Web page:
The next episode (Chpt. 0, Pp 60-61) I am going to use in my essay is about a member, perhaps more than one, of Holden’s family. The main point of this section is about Holden’s opinion of ‘Phoebe’, his younger sister. It starts off with Holden having a sudden ‘impulse’, wanting to phone phoebe up. He then goes on to describe Phoebe, and other members of his family (in context). This section is very important in the fact that it is a very good description of a major influence and ‘feeling’ in his life, Phoebe. You can tell by the way that Holden talks about her, that her loves her a lot, and, indeed, thinks very highly about her.

In a way, she seems to be the only person that understands Holden. Taking a few people (or groups of people) in his life as examples, to prove that point, his parents: like all parents, they love him, but are not of the same frame of mind. Another group of people are his friends. The book conveys to us very clearly, that he does not often show his true character to most people in his life, and although friends may seem to understand him better than most, that point of view is definitely not perfect. During the whole book, Holden goes on about his little sister, what a great kid she is, and how she always understands everything he tells her.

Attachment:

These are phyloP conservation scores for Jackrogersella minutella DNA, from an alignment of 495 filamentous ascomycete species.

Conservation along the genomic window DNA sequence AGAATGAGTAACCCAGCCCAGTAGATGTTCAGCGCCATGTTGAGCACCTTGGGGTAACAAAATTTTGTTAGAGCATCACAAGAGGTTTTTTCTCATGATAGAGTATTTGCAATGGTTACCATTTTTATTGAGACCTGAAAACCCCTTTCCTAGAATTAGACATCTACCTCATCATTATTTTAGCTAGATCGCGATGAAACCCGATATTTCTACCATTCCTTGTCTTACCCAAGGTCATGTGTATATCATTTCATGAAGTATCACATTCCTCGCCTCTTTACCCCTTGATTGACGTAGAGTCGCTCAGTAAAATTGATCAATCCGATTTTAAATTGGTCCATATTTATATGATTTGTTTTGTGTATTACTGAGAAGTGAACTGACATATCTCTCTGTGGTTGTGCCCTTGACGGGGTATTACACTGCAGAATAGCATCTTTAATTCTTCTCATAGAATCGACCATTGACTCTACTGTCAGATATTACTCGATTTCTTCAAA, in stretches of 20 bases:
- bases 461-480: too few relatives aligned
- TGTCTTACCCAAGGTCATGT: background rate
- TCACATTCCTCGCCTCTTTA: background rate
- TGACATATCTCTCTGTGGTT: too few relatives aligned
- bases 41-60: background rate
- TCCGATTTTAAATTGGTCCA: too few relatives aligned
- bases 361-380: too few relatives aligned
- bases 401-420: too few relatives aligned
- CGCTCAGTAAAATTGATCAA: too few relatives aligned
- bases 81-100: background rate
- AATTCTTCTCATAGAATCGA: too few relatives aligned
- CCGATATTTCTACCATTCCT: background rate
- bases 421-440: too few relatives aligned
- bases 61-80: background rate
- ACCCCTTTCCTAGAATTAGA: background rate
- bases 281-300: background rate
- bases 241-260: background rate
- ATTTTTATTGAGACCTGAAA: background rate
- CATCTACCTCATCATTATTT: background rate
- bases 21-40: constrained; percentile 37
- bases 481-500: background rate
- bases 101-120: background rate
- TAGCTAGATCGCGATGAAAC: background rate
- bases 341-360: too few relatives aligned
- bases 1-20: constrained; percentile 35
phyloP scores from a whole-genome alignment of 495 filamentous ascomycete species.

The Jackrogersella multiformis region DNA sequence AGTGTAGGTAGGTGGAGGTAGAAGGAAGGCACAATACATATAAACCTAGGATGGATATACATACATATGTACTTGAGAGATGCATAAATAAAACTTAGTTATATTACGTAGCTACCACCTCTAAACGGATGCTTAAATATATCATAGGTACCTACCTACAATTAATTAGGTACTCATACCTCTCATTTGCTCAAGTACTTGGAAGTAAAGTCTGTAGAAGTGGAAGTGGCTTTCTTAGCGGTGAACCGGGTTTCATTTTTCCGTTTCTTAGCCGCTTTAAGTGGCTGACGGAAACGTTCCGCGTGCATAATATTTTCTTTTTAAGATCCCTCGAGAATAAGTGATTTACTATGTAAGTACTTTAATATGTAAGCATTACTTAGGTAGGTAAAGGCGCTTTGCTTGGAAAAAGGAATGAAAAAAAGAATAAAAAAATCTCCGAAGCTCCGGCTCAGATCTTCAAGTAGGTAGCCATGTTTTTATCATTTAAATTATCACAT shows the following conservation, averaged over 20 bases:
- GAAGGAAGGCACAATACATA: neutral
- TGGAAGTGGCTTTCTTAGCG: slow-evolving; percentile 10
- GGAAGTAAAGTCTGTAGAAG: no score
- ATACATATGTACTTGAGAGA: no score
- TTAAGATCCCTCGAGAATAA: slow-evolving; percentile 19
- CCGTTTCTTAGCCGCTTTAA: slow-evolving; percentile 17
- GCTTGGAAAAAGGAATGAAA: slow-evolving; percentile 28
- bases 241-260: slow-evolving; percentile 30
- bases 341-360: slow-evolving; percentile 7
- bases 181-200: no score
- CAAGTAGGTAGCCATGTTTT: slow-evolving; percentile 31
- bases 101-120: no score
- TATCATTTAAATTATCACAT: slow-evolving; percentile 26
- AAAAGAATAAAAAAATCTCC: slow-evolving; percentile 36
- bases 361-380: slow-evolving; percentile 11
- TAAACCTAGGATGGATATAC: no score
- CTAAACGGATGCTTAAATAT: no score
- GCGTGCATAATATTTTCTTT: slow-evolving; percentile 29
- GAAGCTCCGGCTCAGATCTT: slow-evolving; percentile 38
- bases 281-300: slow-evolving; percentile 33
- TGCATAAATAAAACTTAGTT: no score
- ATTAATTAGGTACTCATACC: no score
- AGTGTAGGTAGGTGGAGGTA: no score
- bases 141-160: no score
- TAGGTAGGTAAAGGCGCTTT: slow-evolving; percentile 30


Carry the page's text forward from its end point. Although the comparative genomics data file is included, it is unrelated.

This is perhaps showing off his softer side. Seeing Holden as his true self does not come about often in the book, but when it does, it is often in connection with Phoebe. In this book, the author, J. D. Salinger, uses a constant form of speech to ‘create’ the main character in the right light and from the right viewpoint. This is shown very well in this episode. Basically, the author writes the passages so Holden goes over everything at least twice, Eg: “… I damn near gave my little sister Phoebe a buzz. I certainly felt like phoning her… ”

The way I describe it doesn’t show it in its proper light, but it still works very well for the type of character Holden is. All through the story he seems very depressed, and the next episode I will be concentrating on is on his encounter with a prostitute (Chpt. 13, Pp 82-88). The main point I seem to be making in this essay is how sensitive Holden can be. At the start of this passage, Holden seems to accept the porter’s offer.

However, as it becomes apparent later, Holden regrets his decision. The book describes his choice of having a prostitute come to his room as one having been made when he was: … So depressed that he couldn’t even think… ” When the prostitute came into his room, he was already nervous and as the book tells us, he was a virgin. When she starts to get undressed, he gets even more nervous, and starts to come up with excuses and ‘sidelines’, to avoid having sex with the girl. As I have said often already, he seems very sensitive, when he is not with friends, or acting bravado, he becomes ‘more his own person’ than when he is with other people. By this I mean that his real character comes out. The prostitute encounter also shows some of his feelings towards other people.